If sales revenues are down because of a manufacturing reduction without an “excise tax” replacing it, property taxes have to go up just so local governments can keep treading water without sinking. And such property-tax increases would affect not only households and all business but also the very home bases of the manufacturing operations these gyrations were intended to help make more competitive by lowering their taxes.
It also isn’t going to do the “regional approach” to luring new industry much good, despite general recognition that city/county borders mean little as regards who is employed, etc. Now some counties, perhaps even cities, will try to “low ball” their way to prosperity by swiping their neighbors’ possible new business. Chattooga County has already vowed not to impose the excise tax.
AS THIS space pointed out when the energy tax was erased by the state — and we supported it, remember — “The energy tax elimination ...will be phased out over a five-year period in 20 percent reduction steps. (Any excise tax would be phased in the same way). Implementing it in this manner increases the chances that any savings will be redirected toward and soaked up by steadily rising costs, increased regulatory expenses and so forth.” Now, possibly add to those pressures increased property taxes.
Local governments have been placed between the proverbial devil and the deep blue sea on this by the state and it is deliberate.
The state wants to be “more competitive” (actually just the same as rivals next door that already don’t have an energy tax) because gains made mean revenue from the corporate/worker income taxes it would pick up in which local entities cannot share. It’s a lot like the car purchase changes coming next year where state title fees will go zooming while ad valorem annual taxes on vehicles plunge. The state gets most of those title fees; local governments are now getting the ad valorem taxes. The state vows local jurisdictions won’t be harmed in their bottom lines … wanna bet on that?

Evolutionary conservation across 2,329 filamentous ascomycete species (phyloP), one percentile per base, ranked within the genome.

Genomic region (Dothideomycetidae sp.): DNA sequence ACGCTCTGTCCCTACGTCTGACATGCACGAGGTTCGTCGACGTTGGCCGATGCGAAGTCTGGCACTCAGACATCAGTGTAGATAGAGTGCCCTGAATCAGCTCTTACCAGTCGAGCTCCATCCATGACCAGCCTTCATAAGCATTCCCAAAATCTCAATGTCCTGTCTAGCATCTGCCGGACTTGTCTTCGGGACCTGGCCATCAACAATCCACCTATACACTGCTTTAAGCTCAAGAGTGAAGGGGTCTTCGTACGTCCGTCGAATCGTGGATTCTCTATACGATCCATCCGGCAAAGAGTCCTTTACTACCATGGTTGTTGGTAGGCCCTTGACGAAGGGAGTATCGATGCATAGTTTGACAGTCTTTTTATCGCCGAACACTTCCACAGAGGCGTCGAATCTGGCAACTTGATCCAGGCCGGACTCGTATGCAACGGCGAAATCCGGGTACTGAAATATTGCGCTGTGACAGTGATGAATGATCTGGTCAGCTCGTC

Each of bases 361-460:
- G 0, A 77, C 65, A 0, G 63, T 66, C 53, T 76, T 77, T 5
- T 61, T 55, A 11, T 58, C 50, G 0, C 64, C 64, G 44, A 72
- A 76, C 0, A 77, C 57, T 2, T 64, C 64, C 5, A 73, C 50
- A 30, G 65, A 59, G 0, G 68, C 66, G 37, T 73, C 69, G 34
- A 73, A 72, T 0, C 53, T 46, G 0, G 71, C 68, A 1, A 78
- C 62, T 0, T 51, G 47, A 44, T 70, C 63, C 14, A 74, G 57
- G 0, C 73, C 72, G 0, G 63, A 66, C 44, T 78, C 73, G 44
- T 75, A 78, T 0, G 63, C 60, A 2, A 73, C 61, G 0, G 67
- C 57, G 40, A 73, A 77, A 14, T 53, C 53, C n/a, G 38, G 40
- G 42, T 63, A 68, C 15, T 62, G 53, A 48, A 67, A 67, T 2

To an extent that is now becoming massive, the state is robbing local coffers to try to balance its own budget. It is also reducing past traditional shares for all sorts of community services — education, schools, roads, social services — and leaving the state’s many hometowns and home counties to figure out how to handle the consequences.
IN THIS instance, they will likely wind up adopting the excise tax, allowing it to join such as the estate tax as miserable ideas turned into law. The alternative looks even worse, particularly from a political standpoint. Property-tax increases will irritate all citizens; the taxing of energy — because like tobacco or alcohol manufacturers are addicted to it — will only upset them and not all that much given the comparatively small amounts involved. Besides, as with all taxes on production, that cost is just passed on to whomever buys the product anyway. In other words, the end consumer (you) pays one way or the other.
The real concern for all participants in this community should be that if state leaders seriously intend to continue balancing their own budget on the backs of local government then they must at minimum grant counties and cities the same flexibility in making a wider range of revenue choices.